State’s grants elude libraries
Communities find matching funds are casualties of recession economy
Two years ago, the Hull Public Library received some excellent news. The small library, shoehorned into the small rooms of an old summer home on Main Street, had received $2.8 million from the state for a long-desired expansion of the building.
But the money came at a bad time. In order to claim it, the town had to raise the rest of the money for the project, estimated to cost more than $6 million. The economy had crumpled in the few years since Hull had put together its library expansion plan. As the town struggled to pay for basic services, officials decided not even to ask voters for extra money for the library. The money from the state would not be claimed. “We just couldn’t raise money here locally,’’ said Daniel Johnson, library director.
The same story played out in towns and cities across the state, which planned new library buildings and expansions in flusher times. By 2008, when the state had awarded 31 communities grants worth about $97 million, the economy was starting to crumble. So far, only 11 of those projects have been built. Three other towns — Boxford, Dighton, and Woburn — are still trying to get local approval to raise their share, about 70 percent of the total cost. The bulk of the communities — 17 towns and cities that had been awarded a total of about $58 million — couldn’t come up with their portion of the cost and had to turn down the state money.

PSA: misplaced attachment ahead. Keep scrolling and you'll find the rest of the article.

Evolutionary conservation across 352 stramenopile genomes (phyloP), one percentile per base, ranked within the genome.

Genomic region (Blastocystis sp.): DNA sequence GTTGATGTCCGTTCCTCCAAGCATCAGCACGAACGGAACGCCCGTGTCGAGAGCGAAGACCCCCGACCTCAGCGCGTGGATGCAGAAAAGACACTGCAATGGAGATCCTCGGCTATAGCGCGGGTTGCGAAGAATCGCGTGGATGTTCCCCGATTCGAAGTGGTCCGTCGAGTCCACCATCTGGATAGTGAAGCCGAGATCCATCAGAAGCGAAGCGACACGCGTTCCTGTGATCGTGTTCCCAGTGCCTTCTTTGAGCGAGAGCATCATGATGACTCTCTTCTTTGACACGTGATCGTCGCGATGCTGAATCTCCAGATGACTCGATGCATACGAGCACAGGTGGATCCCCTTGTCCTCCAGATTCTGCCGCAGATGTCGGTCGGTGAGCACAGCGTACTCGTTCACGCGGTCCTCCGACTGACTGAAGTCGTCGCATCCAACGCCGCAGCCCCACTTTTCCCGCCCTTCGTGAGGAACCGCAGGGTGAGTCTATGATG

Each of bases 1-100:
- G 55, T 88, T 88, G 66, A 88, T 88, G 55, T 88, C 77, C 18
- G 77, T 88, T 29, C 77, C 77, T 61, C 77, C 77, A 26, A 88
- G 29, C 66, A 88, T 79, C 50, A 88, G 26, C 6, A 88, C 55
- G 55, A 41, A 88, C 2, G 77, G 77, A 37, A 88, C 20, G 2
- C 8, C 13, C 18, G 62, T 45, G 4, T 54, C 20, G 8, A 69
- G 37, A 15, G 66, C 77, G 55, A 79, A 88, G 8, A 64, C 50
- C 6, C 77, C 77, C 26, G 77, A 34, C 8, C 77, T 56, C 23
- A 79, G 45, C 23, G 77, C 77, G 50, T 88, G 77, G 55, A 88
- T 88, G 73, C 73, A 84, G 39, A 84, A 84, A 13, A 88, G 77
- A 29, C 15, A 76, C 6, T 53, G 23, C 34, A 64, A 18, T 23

“The state’s giving away money and people aren’t getting it,’’ said Linda At kinson, a member of the board of directors of the Belmont Library Foundation. Belmont was another town that was awarded a grant two years ago and had to decline the funds.
The Board of Library Commissioners is now trying again to give away the money. Towns and cities had to let the board know last month if they were planning to apply for a grant, and 35 communities — including some, like Belmont, that couldn’t use awards from the last grant cycle — have said they’ll submit applications. This time, the board is offering to pay as much as 50 percent of the cost of library construction projects.
“The Board of Library Commissioners really wants to see libraries built,’’ said Rosemary Waltos, a library building consultant for the board. “And we felt, with the economics the way they are, a more generous grant would be an incentive for cities and towns to approve these projects.’’
State officials say that as communities have been reluctant to approve money for new libraries, more people are using their local branches. Across the state, visits to libraries increased nearly 50 percent over the past decade, to 33,945,352 this year, according to the Board of Library Commissioners. And significantly more patrons are heading to the library to use a computer: Between 2000 and 2010, weekly Internet sessions increased 129 percent, to 160,515.
The story from towns and cities that applied for and received state grants for library projects, only to have to turn the money away, is often similar. Library supporters and officials have spent years raising support and money. They’ve hired architects and acquired land. Plans have been drawn and revised. And in the end, they had to let millions of dollars slip away.
Some towns have decided to wait out the economy before they try again to raise money for their library projects. “At this point, any plans for renovation or expansion are tabled,’’ said Rebecca Freer, director of the Norwell Public Library.